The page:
The Joys of Breastfeeding a Toddler #15

July 2nd, 2010 by Dionna | 15 Comments
Posted in Breastfeeding/Lactivism, Carnival and Special Series, Compassionate Advocacy, Feed with Love and Respect, Guest Posts, Joys of Breastfeeding Past Infancy, Just for Fun/Miscellaneous, natural parenting

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Today I am happy to host a guest post by a fellow mama blogger. Our Sentiments is a breastfeeding, attachment parenting mama of a beautiful 3 year old daughter, and she is passionate about being a volunteer breastfeeding counselor. Here is her breastfeeding guest post:


Joys 15

I breastfeed a 3-year-old. I say this proudly, because for once my breasts have served a purpose besides hanging out in a bra. Some might think congratulations are in order. Truthfully, I can’t take any credit for it. Yes, they are my breasts, but it was all my daughter.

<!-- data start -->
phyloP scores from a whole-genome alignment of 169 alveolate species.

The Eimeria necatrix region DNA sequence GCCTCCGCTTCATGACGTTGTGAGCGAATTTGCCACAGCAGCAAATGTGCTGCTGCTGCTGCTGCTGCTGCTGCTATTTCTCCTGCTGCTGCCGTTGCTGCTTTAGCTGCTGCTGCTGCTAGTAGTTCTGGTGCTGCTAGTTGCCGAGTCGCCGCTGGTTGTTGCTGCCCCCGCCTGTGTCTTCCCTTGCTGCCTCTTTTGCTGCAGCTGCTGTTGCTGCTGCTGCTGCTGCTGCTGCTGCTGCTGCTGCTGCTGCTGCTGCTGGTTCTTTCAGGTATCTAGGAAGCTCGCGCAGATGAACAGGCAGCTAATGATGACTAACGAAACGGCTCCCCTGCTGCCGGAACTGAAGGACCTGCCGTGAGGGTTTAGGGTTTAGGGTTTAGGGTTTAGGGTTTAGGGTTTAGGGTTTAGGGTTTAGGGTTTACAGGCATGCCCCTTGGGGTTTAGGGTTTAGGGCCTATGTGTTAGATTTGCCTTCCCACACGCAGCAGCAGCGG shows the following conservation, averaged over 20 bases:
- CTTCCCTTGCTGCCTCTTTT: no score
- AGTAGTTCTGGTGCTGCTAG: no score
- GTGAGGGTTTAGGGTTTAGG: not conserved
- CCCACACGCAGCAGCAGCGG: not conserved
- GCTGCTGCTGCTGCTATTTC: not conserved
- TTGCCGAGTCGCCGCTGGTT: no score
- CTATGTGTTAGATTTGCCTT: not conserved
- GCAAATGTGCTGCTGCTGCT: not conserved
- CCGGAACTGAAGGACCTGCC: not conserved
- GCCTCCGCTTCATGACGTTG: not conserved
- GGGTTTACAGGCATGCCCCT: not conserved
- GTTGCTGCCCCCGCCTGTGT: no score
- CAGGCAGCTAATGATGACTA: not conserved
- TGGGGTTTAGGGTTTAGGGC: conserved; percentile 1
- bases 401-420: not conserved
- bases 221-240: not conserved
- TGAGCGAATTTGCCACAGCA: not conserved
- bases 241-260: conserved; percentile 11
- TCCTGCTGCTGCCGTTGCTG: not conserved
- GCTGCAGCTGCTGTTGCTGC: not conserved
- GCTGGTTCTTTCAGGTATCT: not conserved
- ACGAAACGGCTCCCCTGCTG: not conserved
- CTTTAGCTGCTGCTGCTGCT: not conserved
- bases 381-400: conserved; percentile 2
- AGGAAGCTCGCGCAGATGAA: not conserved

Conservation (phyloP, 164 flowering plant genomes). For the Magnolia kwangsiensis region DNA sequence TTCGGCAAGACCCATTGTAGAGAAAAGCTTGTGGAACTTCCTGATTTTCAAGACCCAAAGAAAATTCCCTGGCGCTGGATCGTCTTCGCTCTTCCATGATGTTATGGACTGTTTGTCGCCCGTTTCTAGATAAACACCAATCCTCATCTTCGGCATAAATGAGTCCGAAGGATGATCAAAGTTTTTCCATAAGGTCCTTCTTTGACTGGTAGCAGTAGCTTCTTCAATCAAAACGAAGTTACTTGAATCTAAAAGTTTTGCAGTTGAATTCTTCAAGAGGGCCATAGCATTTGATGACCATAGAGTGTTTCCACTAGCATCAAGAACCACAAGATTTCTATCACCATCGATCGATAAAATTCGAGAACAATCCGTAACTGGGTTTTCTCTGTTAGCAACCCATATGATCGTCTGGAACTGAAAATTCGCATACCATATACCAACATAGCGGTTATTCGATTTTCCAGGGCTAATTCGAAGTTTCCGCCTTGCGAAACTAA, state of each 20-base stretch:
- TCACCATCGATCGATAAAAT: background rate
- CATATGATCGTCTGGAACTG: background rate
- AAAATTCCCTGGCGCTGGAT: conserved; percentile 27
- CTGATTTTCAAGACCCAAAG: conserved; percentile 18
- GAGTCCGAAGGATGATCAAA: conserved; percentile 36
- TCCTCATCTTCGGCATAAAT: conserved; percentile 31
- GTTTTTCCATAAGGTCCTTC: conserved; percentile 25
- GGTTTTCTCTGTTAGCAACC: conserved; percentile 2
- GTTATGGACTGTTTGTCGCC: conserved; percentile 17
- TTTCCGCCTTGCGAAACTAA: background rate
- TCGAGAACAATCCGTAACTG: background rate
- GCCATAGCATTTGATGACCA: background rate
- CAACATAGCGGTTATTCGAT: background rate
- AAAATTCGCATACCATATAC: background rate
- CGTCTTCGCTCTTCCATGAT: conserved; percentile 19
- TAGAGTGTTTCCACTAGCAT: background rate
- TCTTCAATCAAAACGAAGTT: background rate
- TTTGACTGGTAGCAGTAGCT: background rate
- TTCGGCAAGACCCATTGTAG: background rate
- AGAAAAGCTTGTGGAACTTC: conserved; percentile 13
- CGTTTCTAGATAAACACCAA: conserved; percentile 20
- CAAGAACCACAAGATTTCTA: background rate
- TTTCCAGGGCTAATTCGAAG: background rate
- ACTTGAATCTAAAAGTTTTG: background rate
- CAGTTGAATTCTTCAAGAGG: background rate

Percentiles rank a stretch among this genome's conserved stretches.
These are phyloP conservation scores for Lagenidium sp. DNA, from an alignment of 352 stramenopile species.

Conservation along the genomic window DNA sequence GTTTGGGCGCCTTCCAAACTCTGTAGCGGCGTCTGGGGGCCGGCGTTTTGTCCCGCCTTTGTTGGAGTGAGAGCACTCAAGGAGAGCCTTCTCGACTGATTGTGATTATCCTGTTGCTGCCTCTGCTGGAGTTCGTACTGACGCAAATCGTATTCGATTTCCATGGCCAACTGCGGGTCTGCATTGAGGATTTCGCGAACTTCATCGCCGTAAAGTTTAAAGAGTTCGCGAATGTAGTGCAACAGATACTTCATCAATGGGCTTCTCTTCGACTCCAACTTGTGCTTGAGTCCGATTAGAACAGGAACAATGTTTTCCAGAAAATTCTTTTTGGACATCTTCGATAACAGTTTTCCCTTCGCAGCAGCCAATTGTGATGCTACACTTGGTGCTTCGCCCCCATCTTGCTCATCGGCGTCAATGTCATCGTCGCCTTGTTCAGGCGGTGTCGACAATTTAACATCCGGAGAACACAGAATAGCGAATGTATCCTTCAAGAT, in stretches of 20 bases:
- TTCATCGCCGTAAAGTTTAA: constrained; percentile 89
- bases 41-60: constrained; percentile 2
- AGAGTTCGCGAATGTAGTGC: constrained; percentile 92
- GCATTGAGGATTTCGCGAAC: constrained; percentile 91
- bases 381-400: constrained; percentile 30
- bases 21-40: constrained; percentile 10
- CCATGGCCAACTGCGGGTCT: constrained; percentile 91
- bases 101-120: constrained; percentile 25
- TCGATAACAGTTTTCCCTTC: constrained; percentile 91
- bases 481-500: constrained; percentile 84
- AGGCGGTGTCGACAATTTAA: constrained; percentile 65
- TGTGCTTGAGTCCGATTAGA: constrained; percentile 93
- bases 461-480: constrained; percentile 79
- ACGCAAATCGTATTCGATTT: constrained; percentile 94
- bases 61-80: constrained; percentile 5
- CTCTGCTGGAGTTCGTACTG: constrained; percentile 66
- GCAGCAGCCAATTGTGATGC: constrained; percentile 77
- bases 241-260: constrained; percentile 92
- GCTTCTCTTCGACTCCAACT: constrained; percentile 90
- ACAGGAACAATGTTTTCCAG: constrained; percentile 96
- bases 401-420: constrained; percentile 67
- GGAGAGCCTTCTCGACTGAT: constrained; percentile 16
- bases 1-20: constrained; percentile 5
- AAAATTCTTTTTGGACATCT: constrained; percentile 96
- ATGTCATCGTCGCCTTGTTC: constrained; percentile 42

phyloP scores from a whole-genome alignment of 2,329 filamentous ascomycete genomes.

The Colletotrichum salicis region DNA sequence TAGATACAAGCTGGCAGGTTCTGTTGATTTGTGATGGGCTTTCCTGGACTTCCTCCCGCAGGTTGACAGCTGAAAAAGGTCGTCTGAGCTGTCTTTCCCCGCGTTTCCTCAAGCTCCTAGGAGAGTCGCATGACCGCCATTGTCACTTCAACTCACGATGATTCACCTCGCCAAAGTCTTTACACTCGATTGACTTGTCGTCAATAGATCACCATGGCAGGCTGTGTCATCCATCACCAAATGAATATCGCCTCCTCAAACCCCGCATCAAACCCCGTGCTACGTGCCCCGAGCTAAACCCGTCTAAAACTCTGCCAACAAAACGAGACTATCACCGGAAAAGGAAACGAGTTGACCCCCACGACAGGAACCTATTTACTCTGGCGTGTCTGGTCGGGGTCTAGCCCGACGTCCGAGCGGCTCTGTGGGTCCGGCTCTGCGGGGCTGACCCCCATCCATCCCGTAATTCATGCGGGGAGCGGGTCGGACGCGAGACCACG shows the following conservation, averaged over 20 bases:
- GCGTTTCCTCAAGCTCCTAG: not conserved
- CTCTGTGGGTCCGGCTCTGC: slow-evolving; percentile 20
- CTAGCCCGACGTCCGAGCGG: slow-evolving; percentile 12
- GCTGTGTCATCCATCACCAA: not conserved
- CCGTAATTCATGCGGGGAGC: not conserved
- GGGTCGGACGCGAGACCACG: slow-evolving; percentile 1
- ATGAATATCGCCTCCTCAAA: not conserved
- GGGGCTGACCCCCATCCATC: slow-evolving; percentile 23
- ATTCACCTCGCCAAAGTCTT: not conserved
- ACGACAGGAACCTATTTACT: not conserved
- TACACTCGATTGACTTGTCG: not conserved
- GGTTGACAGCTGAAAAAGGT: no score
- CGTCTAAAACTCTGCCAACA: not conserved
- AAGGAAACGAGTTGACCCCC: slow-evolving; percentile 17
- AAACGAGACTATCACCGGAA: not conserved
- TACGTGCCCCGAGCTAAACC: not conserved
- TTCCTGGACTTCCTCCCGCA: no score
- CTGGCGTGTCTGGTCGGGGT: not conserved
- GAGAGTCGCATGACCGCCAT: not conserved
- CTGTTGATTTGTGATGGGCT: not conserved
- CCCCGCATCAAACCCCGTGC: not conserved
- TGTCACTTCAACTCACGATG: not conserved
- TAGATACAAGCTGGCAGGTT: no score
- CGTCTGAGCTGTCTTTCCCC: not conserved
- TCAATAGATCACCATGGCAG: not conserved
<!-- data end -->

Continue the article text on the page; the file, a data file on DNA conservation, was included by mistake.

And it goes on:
When I say it was all her, it was all her. I did not know anything, sitting in a hard plastic chair in the NICU looking at this new stranger I loved, just because. That was the most powerful feeling I have ever felt, loving someone – just because.

I picked her up and held her to my breast and she went straight for the nipple, held on to it like a straw. Did I know that was not the way it goes? Nope, I thought the toe curling pain was just part of motherhood. Well, birth was not that painless either, right? My thoughts before my daughter were: “Breastfeeding? Ah, I have the boobs, then I have the baby, no problem!”

After about four days, breastfeeding became a lot more comfortable. This was, of course, when I met the Lactation Counselor. When our Lactation Counselor said to me “good job and good latch” I looked at her ever so weirdly. It was my daughter that corrected her own latch, I did not have a clue as to what I was doing. I wear the breasts and hold the baby, but she does all the work. I was proud that I had a nursing champ who knew how to fix her latch.